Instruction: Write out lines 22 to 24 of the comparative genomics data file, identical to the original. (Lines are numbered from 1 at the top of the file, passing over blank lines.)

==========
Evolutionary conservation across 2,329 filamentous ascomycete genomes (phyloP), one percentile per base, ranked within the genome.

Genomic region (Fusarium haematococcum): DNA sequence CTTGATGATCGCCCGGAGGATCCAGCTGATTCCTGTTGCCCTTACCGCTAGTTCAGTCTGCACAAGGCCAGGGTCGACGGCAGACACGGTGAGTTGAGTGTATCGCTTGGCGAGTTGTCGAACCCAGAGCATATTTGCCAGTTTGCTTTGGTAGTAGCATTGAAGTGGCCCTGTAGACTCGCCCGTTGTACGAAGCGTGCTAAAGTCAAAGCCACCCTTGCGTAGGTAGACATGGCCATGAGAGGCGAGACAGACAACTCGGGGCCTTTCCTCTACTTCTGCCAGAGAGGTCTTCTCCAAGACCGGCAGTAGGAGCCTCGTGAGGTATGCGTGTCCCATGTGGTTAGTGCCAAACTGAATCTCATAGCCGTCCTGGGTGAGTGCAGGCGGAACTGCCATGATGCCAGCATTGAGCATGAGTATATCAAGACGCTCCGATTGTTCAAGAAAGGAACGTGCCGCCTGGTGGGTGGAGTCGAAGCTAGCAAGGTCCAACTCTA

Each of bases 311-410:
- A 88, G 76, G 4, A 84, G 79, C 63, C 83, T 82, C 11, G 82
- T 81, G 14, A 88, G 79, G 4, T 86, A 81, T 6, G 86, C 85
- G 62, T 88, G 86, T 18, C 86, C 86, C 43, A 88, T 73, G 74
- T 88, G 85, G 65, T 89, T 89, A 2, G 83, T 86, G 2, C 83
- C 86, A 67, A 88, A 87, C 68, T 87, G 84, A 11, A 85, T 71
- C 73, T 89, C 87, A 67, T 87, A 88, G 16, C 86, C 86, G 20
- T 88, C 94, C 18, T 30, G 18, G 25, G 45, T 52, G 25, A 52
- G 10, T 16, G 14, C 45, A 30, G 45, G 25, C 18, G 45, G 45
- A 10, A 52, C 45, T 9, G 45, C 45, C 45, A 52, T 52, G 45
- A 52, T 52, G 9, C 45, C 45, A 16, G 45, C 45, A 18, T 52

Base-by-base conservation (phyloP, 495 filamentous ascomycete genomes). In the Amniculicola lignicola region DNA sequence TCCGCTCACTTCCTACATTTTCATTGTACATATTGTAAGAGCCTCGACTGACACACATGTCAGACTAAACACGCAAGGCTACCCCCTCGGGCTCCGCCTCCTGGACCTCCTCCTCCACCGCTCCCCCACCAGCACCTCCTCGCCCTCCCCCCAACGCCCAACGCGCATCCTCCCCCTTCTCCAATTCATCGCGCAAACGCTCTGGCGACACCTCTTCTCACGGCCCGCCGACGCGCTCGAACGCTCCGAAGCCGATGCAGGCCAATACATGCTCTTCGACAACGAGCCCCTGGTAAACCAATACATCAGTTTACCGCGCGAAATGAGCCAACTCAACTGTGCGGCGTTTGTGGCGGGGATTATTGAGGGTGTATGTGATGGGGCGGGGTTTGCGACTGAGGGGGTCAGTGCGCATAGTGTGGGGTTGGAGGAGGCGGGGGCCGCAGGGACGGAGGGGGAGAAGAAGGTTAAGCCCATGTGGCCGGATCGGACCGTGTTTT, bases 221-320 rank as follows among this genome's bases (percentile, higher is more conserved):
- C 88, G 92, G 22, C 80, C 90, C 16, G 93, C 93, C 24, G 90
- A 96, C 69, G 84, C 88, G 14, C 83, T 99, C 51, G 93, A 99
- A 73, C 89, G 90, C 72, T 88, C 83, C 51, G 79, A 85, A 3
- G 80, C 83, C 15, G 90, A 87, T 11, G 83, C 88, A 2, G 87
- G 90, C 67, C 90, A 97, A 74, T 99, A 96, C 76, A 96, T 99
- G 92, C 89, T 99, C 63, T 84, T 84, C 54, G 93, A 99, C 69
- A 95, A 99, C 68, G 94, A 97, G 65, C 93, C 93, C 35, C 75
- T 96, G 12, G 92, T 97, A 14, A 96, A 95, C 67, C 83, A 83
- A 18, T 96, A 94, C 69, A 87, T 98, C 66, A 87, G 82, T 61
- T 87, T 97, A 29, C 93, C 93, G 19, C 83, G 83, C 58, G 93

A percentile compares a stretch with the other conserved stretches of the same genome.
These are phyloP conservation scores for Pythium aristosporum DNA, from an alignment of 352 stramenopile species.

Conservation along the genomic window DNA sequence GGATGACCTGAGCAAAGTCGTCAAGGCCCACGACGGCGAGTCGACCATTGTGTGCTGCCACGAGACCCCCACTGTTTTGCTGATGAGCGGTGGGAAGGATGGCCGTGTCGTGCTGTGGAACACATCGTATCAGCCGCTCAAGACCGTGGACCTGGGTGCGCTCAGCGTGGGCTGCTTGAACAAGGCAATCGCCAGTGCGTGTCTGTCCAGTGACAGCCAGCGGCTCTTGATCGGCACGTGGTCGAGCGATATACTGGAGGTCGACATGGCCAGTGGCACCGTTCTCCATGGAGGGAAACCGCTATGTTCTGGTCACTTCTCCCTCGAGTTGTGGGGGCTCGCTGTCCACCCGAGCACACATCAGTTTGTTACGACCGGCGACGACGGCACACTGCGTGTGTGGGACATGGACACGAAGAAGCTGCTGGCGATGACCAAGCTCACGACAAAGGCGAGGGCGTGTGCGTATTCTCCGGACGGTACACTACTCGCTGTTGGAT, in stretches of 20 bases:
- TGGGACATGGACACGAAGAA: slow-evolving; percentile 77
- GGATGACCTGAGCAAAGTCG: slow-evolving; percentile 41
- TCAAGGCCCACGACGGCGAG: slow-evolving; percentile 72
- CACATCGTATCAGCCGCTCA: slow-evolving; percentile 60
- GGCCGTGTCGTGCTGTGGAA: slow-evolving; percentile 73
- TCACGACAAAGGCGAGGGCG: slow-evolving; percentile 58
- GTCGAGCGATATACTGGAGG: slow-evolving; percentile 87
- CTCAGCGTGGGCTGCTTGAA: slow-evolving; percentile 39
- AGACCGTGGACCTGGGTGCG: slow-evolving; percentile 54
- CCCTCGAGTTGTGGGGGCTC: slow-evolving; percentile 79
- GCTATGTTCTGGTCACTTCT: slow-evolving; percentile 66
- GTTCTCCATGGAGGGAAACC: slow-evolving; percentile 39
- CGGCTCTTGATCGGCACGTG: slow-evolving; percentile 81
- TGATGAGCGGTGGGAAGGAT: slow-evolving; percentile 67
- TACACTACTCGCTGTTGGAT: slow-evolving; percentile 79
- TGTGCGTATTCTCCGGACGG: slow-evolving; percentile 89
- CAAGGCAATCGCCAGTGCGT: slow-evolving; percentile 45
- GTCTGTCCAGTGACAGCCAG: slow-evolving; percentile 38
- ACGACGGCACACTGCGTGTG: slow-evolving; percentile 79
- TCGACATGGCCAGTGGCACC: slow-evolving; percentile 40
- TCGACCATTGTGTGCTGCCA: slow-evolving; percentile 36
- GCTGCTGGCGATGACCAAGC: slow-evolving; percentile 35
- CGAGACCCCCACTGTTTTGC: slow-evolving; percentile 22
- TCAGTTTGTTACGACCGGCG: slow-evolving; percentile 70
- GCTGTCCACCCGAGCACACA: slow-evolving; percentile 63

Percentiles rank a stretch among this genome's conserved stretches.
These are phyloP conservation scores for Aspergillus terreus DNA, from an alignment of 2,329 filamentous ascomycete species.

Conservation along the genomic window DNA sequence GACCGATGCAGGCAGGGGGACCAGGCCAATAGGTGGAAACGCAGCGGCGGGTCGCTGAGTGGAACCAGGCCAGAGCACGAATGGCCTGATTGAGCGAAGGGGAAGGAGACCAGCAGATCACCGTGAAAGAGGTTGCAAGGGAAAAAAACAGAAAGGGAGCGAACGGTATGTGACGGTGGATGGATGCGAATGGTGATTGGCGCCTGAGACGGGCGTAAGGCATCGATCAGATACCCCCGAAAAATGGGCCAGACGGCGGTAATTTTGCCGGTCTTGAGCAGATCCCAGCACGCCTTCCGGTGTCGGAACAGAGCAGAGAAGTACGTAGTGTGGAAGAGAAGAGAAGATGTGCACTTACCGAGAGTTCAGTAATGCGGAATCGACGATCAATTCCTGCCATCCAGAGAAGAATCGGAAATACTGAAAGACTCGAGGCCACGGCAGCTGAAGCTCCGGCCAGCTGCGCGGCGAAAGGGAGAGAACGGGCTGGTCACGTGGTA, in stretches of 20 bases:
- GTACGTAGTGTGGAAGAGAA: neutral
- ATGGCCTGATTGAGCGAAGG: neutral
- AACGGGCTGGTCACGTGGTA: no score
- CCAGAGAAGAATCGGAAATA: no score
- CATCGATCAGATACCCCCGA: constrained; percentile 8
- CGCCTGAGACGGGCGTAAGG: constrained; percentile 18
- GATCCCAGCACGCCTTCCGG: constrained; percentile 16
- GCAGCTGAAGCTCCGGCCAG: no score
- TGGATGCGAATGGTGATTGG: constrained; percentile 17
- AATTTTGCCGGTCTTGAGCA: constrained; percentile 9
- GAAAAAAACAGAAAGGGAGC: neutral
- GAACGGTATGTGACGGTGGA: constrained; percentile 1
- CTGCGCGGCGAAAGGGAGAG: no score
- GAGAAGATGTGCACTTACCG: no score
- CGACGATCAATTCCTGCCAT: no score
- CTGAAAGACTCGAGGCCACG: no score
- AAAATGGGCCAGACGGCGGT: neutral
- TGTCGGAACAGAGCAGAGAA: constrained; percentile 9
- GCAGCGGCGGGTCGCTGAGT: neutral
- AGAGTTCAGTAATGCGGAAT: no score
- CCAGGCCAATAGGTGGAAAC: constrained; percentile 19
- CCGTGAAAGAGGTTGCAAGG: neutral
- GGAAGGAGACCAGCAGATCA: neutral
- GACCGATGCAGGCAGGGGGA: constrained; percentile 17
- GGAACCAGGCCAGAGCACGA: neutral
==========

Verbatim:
- T 96, G 12, G 92, T 97, A 14, A 96, A 95, C 67, C 83, A 83
- A 18, T 96, A 94, C 69, A 87, T 98, C 66, A 87, G 82, T 61
- T 87, T 97, A 29, C 93, C 93, G 19, C 83, G 83, C 58, G 93